Kenya turns invasive water hyacinth into cooking fuel
Devices, known as digesters, used mashed-up water hyacinth, an alien species that has carpeted large parts of Lake Victoria
Kisumu — A project in Kenya is using biogas technology to tackle two major pollution problems with one device: a machine that converts waste such as invasive water hyacinth into cleaner cooking fuel.
Biogas International, a Kenyan energy technology company, is partnering with drugmaker AstraZeneca and the Institute for Sustainability Leadership at the University of Cambridge.
The project has so far provided 50 “digesters” to homes in the city of Kisumu in western Kenya — enabling families to switch from wood or charcoal, both of which are hazardous, according to the WHO, and time-consuming cooking methods.
“The gas has no smoke, no smell, it is much faster than the jiko,” said Tony Otieno while boiling a milky tea for his 70-year-old grandmother Margaret using biogas from the digester.
Some of the families were given a gas stove as part of the project, to replace their jiko — a portable stove that uses charcoal. Many of the digesters were also handed out free and the rest were subsidised by the company.
The machines run on waste such as ground-up water hyacinth, which has carpeted large parts of Lake Victoria, which straddles Kenya, Uganda, and Tanzania.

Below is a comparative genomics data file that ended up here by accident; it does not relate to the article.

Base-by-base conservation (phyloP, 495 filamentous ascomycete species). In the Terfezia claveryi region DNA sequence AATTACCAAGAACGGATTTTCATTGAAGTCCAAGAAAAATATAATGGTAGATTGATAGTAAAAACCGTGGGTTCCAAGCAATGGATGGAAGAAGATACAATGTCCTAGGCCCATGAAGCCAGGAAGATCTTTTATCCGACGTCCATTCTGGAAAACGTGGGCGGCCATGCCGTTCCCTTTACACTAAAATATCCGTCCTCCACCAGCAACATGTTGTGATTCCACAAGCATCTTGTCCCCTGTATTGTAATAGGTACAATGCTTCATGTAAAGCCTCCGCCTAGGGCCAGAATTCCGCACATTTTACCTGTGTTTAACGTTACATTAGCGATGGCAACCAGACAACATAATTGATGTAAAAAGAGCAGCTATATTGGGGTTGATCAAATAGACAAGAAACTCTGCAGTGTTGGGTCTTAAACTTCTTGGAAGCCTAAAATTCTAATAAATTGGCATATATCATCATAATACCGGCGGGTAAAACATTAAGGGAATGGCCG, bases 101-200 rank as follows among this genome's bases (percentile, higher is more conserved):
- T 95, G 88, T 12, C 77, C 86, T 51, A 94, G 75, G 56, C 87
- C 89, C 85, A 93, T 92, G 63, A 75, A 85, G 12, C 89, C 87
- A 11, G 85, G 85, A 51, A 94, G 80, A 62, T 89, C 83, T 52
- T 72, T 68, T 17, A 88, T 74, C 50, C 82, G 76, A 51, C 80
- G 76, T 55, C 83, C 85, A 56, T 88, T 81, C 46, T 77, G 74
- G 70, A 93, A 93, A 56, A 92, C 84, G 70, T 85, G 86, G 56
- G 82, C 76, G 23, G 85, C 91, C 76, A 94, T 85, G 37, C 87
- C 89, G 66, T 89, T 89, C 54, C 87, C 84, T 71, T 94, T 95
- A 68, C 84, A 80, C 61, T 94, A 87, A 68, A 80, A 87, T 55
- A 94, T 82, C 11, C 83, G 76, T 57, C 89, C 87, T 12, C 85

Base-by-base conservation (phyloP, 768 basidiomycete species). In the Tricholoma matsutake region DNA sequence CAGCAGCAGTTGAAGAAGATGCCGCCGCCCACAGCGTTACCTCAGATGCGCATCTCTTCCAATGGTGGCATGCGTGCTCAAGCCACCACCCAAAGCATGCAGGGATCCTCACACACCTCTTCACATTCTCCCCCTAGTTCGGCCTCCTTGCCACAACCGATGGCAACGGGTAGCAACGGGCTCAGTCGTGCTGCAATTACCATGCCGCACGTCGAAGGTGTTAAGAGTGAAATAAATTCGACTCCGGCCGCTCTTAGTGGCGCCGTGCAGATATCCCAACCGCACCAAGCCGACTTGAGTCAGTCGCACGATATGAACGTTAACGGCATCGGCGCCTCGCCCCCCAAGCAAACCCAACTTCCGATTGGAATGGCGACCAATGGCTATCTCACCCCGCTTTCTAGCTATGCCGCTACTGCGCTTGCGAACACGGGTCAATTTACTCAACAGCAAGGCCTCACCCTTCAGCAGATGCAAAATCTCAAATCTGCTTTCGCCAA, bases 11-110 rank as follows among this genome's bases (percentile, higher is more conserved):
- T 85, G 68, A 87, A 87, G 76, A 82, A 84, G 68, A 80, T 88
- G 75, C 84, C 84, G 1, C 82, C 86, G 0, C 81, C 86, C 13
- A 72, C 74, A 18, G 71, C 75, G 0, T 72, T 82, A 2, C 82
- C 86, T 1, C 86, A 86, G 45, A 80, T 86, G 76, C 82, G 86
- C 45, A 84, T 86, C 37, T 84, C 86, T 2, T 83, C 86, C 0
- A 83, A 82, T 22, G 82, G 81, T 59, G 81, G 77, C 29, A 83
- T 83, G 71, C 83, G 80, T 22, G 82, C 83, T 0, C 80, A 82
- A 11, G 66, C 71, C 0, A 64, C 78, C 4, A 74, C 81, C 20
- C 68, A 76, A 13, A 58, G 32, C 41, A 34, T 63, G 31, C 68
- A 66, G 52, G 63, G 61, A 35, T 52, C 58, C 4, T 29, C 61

The weed-like plant harms aquatic life including fish in the lake and helps bacteria and mosquitoes flourish, posing health risks to local communities.
The digesters designed by Biogas International use 2kg-3 kg of water hyacinth scraped from the lake to power a cooker that can make a meal of maize and beans in about four hours.
“Water hyacinth is a blessing in disguise,” said Biogas International CEO Dominic Kahumbu. “The elderly people who should be retiring are choking themselves to death ... they should all have biogas.”
But at a cost of $650, the digesters are not affordable for most families in the city, he acknowledged. The World Bank put GDP per capita in Kenya at just over $1,800 in 2020.
Though the technology is scalable, Kahumbu said the high cost of producing each digester means the company is unlikely to make a profit for at least another five years. He said the firm needed new capital investment to produce more digesters.
Two larger versions of the equipment, which are still in the testing phase, would produce clean fuel on an industrial scale for restaurants, poultry farms and fish-drying facilities in the area.
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